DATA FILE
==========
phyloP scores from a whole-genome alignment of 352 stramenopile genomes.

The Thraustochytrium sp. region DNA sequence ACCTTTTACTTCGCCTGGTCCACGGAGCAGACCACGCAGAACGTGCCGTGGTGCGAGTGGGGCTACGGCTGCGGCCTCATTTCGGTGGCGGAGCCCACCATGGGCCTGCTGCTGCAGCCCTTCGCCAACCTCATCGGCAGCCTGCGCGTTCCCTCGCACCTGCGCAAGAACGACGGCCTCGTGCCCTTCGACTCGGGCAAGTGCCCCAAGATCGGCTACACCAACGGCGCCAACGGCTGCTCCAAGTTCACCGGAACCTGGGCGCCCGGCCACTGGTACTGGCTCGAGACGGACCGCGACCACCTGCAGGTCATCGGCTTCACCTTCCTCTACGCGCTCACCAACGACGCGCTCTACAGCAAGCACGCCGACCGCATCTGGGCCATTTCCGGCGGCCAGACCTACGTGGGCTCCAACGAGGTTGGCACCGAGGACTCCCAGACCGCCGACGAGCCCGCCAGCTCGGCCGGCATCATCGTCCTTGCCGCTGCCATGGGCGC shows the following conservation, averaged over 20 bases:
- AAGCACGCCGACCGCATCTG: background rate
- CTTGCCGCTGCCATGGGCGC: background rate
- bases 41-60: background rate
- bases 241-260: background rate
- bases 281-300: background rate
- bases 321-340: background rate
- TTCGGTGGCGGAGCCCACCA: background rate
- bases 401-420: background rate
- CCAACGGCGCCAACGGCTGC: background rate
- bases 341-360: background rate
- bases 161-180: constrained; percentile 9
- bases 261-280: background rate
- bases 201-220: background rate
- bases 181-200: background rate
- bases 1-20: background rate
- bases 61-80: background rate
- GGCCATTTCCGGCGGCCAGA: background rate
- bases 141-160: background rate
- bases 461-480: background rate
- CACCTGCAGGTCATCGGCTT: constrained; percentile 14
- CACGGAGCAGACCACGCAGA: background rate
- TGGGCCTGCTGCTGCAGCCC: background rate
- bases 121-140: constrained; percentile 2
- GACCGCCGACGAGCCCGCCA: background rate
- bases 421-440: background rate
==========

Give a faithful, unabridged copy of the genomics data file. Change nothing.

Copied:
phyloP scores from a whole-genome alignment of 352 stramenopile genomes.

The Thraustochytrium sp. region DNA sequence ACCTTTTACTTCGCCTGGTCCACGGAGCAGACCACGCAGAACGTGCCGTGGTGCGAGTGGGGCTACGGCTGCGGCCTCATTTCGGTGGCGGAGCCCACCATGGGCCTGCTGCTGCAGCCCTTCGCCAACCTCATCGGCAGCCTGCGCGTTCCCTCGCACCTGCGCAAGAACGACGGCCTCGTGCCCTTCGACTCGGGCAAGTGCCCCAAGATCGGCTACACCAACGGCGCCAACGGCTGCTCCAAGTTCACCGGAACCTGGGCGCCCGGCCACTGGTACTGGCTCGAGACGGACCGCGACCACCTGCAGGTCATCGGCTTCACCTTCCTCTACGCGCTCACCAACGACGCGCTCTACAGCAAGCACGCCGACCGCATCTGGGCCATTTCCGGCGGCCAGACCTACGTGGGCTCCAACGAGGTTGGCACCGAGGACTCCCAGACCGCCGACGAGCCCGCCAGCTCGGCCGGCATCATCGTCCTTGCCGCTGCCATGGGCGC shows the following conservation, averaged over 20 bases:
- AAGCACGCCGACCGCATCTG: background rate
- CTTGCCGCTGCCATGGGCGC: background rate
- bases 41-60: background rate
- bases 241-260: background rate
- bases 281-300: background rate
- bases 321-340: background rate
- TTCGGTGGCGGAGCCCACCA: background rate
- bases 401-420: background rate
- CCAACGGCGCCAACGGCTGC: background rate
- bases 341-360: background rate
- bases 161-180: constrained; percentile 9
- bases 261-280: background rate
- bases 201-220: background rate
- bases 181-200: background rate
- bases 1-20: background rate
- bases 61-80: background rate
- GGCCATTTCCGGCGGCCAGA: background rate
- bases 141-160: background rate
- bases 461-480: background rate
- CACCTGCAGGTCATCGGCTT: constrained; percentile 14
- CACGGAGCAGACCACGCAGA: background rate
- TGGGCCTGCTGCTGCAGCCC: background rate
- bases 121-140: constrained; percentile 2
- GACCGCCGACGAGCCCGCCA: background rate
- bases 421-440: background rate